Moving to digital changed a lot, but in my head I’m still “shooting film”. Both the cameras and phones are more and more capable and more forgiving. Still, my now iPhone XS is mainly used for documentation. Under good lighting it is certainly very good. But when darkness and other demands challenges it, it is not. Also changing and controlling the variables that you can do with a DSLR is miles ahead still.

My camera kit now is Nikon with D700, D500 and D850 bodies with almost all f4 Nikon zooms, including 300 f4 and 1,4 tc. So the range goes from 16mm to 420mm in 35mm format and this extends upwards by a factor of 1,5 when using APS format as with D500.
The glass, the perspectives, parameters as shutter speed and aperture, ISO low light capability, long time exposures, shooting high key, low key.
And the list goes on speaking for a “proper” camera system.

it’ll take a long time before I part my camera gear for a phone for serious photography.
But, the phone is always with me, and I have taken photos I wouldn’t have had the chance if it wasn’t with me, and I really appreciate that. Some are quite good, others I regret not having the “right tool for the job” with me.
It all comes down to needs, expectations and of course skills.
“The Stig” Yes, it is true, at least some part of it..
“If you have an old Land Rover and a fit wife, you’re most likely always busy”

Offline kevinculle

  • Posts: 481
Re: iPhone competence vs the traditional camera
« Reply #17 on: January 05, 2020, 09:27 AM »
I do all of my photography with my Pixel 3 phone, which has a really terrific camera system.  I couldn't imagine lugging around a dedicated camera...unless it hangs constantly from a strap on your neck and powered up it has a fatal flaw.  Unless you are only interested in photographing landscapes great pictures are mostly a transient opportunity that you miss if you aren't ready with a camera at hand.  My phone is always in my pocket or hand and in a few seconds I can be shooting, it's near impossible to have that state of readiness with a camera.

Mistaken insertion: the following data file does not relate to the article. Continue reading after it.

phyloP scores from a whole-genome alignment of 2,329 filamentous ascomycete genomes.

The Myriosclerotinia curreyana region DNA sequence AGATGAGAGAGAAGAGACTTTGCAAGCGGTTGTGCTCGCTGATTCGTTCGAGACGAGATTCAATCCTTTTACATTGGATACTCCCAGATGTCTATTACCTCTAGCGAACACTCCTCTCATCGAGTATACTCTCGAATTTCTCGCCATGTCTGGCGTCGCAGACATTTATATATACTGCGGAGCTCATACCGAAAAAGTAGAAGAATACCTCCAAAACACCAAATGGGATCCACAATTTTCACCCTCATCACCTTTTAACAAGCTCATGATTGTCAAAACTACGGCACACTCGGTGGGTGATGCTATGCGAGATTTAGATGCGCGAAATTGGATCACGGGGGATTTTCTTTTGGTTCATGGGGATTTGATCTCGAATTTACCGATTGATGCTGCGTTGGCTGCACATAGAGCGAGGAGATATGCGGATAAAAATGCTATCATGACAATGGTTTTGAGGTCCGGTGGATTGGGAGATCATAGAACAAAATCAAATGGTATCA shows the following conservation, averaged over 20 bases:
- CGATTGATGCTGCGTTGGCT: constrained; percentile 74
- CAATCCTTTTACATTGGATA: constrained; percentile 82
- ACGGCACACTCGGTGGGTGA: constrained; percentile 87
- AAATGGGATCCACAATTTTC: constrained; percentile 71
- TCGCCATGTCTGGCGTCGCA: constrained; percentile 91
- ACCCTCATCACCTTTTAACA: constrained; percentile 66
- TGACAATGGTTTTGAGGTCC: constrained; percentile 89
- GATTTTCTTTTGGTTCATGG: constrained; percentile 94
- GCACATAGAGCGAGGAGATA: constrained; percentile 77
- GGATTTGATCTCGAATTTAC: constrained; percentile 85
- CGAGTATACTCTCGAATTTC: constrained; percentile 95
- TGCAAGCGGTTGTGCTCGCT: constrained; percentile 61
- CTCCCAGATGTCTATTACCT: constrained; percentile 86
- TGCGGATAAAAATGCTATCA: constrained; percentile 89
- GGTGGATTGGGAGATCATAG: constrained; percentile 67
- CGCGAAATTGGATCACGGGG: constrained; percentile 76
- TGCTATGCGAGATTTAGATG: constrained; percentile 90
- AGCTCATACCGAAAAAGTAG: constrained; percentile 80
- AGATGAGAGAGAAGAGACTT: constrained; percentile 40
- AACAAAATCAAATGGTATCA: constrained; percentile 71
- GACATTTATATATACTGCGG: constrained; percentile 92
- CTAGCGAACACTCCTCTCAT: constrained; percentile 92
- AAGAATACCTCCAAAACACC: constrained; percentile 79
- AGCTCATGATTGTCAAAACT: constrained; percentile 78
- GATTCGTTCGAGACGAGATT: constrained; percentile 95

Offline JeffSD

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    • Jeff Maysent Photography
Re: iPhone competence vs the traditional camera
« Reply #18 on: January 05, 2020, 03:32 PM »
Interesting topic.

Phone cameras have gotten very good, but the dividing line (for me, at least) depends on the ultimate purpose of the shot.

If the goal is to share an image electronically on small screens, I'll take the shot on my iPhone x. The quality is good and it's very easy, compared to the workflow of my DSLR and mirrorless cameras.

If the goal is a printed image, I haven't found phones to be a substitute for the large, high quality raw files that can be produced by a high megapixel DSLR, or mirrorless camera with a high quality lens. If I can get the shot using a tripod, so much the better.

For me, printing large on a wide format printer is still the domain of the "real" cameras. Will that be the case in 5-10 years? Given the rapid advance of the phone cameras, I'm not sure I'd bet on that.

Best,
Jeff

jeffmaysentphotography.com   

   

Offline Jiggy Joiner

  • Posts: 1111
Re: iPhone competence vs the traditional camera
« Reply #19 on: January 05, 2020, 04:01 PM »